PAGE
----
It is only the third day of RecrearApply, but I feel I have known our project participants for ages. It’s amazing also because new people keep coming in. That is encouraging, but also challenging: can we actually meet all their expectations? Since they do have such different interests! We have had participants majoring in geology, conflict resolution, linguistics, religious studies and that’s not even the whole list.
As I had to go to work during the first two days of the project, my schedule was somewhat hectic. I had to prepare for teaching my classes, go teach them and to work on RecrearApply. Luckily, there are 24 hours in day, which was quite enough to do all the work, but not really enough to get any sleep. Preparing to session 3 went in a calmer and, thus, more productive way. I also enjoyed it a lot, because it was an intercultural session and simply preparing for it was already fun. I have remembered so many things that have happened to me, which could be called as culture shock. Unfortunately, we have spent all these days working, so Nolan haven’t had a chance to experience culture shock in Kazan, besides the time when he’s seen the truck driving on the sidewalk right by the window.
Third session went really amazing: we talked about cultural differences, targeting specifically those the participants might face in Europe and Northern America since these are the places they are most interested in going to. There is no place like home, but we tried to give some tips how to feel more comfortable living in a different culture. We also talked about the importance of knowing your own culture and how we perceive other cultures in relation to ours.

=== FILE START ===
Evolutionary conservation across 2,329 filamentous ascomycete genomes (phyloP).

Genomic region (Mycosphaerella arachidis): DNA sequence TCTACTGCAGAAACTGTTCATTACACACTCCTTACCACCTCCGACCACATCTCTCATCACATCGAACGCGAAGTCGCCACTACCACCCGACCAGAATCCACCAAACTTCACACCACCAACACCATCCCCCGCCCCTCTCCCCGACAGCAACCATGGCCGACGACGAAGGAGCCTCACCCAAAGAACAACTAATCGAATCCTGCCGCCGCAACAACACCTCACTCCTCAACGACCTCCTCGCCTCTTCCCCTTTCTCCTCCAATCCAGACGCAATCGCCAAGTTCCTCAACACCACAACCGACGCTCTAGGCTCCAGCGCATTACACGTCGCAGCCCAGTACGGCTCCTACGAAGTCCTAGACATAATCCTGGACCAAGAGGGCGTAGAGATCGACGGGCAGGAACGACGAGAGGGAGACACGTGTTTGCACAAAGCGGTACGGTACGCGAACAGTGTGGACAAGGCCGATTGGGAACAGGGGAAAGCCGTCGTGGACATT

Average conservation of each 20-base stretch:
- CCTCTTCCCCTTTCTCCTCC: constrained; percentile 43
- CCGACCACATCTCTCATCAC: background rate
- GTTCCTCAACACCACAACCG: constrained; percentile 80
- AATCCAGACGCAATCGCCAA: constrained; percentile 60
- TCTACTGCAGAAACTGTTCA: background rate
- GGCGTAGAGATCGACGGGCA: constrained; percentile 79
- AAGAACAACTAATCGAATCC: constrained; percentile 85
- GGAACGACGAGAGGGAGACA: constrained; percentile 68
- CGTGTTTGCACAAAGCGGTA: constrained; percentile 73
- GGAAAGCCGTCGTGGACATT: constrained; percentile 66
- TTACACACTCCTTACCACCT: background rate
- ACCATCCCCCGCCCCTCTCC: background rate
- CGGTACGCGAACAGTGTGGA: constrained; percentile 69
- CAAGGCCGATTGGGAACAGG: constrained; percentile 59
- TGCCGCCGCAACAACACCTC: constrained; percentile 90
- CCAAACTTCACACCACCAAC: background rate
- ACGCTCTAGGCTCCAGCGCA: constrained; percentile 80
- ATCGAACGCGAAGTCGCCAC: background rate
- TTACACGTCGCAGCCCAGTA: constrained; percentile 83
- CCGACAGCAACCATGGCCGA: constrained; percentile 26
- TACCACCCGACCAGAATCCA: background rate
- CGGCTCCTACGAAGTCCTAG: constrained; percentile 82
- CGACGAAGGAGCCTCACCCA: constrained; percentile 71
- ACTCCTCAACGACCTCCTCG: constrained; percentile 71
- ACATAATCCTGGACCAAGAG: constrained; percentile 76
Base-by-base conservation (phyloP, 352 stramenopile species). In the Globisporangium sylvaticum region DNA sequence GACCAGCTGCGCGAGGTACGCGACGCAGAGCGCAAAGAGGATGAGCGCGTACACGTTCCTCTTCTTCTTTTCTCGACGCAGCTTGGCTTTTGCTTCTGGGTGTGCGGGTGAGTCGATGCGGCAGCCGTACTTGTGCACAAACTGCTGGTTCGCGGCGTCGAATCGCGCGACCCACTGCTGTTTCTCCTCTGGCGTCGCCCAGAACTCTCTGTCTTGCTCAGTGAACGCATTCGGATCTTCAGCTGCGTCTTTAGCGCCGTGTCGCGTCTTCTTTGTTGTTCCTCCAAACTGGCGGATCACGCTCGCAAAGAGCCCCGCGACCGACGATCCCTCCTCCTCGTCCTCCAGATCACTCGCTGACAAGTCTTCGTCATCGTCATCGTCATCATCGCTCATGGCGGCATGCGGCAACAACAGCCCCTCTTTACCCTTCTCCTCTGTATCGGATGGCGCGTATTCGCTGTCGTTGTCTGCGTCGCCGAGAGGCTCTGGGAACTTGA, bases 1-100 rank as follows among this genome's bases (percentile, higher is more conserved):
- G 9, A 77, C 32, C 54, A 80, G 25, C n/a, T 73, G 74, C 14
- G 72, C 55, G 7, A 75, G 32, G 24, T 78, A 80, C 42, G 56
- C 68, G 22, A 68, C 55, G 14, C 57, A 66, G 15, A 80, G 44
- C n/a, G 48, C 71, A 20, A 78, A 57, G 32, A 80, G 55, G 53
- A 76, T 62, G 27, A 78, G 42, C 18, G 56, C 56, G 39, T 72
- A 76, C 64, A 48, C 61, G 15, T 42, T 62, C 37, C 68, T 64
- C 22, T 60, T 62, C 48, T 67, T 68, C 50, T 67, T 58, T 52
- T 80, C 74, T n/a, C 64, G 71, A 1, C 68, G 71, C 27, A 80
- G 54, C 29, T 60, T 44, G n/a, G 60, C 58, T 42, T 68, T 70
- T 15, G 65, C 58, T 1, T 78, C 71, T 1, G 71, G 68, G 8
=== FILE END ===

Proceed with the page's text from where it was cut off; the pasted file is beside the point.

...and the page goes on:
Another important thing we talked about was culture shock. Our participants had a lot to share; most of them have been abroad. It was even more interesting, because we could immediately see that everything that we were talking about was relevant and that they have gone through the same stages of culture shock we have mentioned. We have also suggested the ways of coping with culture shock. Everyone had a very emotional reaction when we were talking about the re-entry shock, which has always been the biggest problem for me in all my travels. I guess everyone agreed that Russians should smile more, and today we had a good practice!
I was open and honest about my own cultural experiences and appreciated so much that the participants were willing to share not only their positive experience, but negative ones too.
On a personal ‘cultural’ note: today in a grocery store a lady me and Nolan were buying bread from, told me that they have the best bread in Kazan and invited to come over again. I go to that store like every single week and have never experienced a nicer treatment such as coming there with a Canadian!